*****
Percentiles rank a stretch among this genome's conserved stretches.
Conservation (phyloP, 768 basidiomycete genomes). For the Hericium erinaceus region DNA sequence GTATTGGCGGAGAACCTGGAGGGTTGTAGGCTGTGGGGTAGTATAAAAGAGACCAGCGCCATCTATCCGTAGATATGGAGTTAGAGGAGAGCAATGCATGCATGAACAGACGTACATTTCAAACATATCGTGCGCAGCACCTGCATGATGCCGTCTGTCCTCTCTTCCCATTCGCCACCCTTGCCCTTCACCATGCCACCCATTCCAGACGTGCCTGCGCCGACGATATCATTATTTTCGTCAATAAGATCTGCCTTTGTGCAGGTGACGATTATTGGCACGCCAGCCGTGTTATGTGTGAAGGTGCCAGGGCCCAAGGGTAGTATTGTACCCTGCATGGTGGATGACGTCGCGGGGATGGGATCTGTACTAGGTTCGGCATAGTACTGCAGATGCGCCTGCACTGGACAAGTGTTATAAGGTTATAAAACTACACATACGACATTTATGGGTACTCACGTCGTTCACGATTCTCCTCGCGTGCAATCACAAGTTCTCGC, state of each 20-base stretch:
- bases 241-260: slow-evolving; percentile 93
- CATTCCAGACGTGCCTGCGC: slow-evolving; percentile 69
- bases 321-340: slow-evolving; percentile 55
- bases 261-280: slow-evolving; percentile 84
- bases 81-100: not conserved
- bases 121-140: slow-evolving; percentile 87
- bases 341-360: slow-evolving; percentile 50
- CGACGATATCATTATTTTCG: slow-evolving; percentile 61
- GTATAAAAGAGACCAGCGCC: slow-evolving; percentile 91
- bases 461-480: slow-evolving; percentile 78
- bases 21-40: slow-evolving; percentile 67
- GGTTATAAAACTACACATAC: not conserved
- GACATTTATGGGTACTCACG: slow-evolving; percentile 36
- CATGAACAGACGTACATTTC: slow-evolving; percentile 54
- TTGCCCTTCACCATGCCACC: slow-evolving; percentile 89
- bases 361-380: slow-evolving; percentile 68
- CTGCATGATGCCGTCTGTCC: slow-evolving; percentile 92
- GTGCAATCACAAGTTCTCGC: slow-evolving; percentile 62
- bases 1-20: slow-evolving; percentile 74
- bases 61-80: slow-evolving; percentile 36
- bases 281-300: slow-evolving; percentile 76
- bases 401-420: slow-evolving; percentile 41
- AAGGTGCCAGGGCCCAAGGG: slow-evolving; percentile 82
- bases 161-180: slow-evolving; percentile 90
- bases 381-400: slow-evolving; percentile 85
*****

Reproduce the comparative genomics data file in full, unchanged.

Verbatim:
Percentiles rank a stretch among this genome's conserved stretches.
Conservation (phyloP, 768 basidiomycete genomes). For the Hericium erinaceus region DNA sequence GTATTGGCGGAGAACCTGGAGGGTTGTAGGCTGTGGGGTAGTATAAAAGAGACCAGCGCCATCTATCCGTAGATATGGAGTTAGAGGAGAGCAATGCATGCATGAACAGACGTACATTTCAAACATATCGTGCGCAGCACCTGCATGATGCCGTCTGTCCTCTCTTCCCATTCGCCACCCTTGCCCTTCACCATGCCACCCATTCCAGACGTGCCTGCGCCGACGATATCATTATTTTCGTCAATAAGATCTGCCTTTGTGCAGGTGACGATTATTGGCACGCCAGCCGTGTTATGTGTGAAGGTGCCAGGGCCCAAGGGTAGTATTGTACCCTGCATGGTGGATGACGTCGCGGGGATGGGATCTGTACTAGGTTCGGCATAGTACTGCAGATGCGCCTGCACTGGACAAGTGTTATAAGGTTATAAAACTACACATACGACATTTATGGGTACTCACGTCGTTCACGATTCTCCTCGCGTGCAATCACAAGTTCTCGC, state of each 20-base stretch:
- bases 241-260: slow-evolving; percentile 93
- CATTCCAGACGTGCCTGCGC: slow-evolving; percentile 69
- bases 321-340: slow-evolving; percentile 55
- bases 261-280: slow-evolving; percentile 84
- bases 81-100: not conserved
- bases 121-140: slow-evolving; percentile 87
- bases 341-360: slow-evolving; percentile 50
- CGACGATATCATTATTTTCG: slow-evolving; percentile 61
- GTATAAAAGAGACCAGCGCC: slow-evolving; percentile 91
- bases 461-480: slow-evolving; percentile 78
- bases 21-40: slow-evolving; percentile 67
- GGTTATAAAACTACACATAC: not conserved
- GACATTTATGGGTACTCACG: slow-evolving; percentile 36
- CATGAACAGACGTACATTTC: slow-evolving; percentile 54
- TTGCCCTTCACCATGCCACC: slow-evolving; percentile 89
- bases 361-380: slow-evolving; percentile 68
- CTGCATGATGCCGTCTGTCC: slow-evolving; percentile 92
- GTGCAATCACAAGTTCTCGC: slow-evolving; percentile 62
- bases 1-20: slow-evolving; percentile 74
- bases 61-80: slow-evolving; percentile 36
- bases 281-300: slow-evolving; percentile 76
- bases 401-420: slow-evolving; percentile 41
- AAGGTGCCAGGGCCCAAGGG: slow-evolving; percentile 82
- bases 161-180: slow-evolving; percentile 90
- bases 381-400: slow-evolving; percentile 85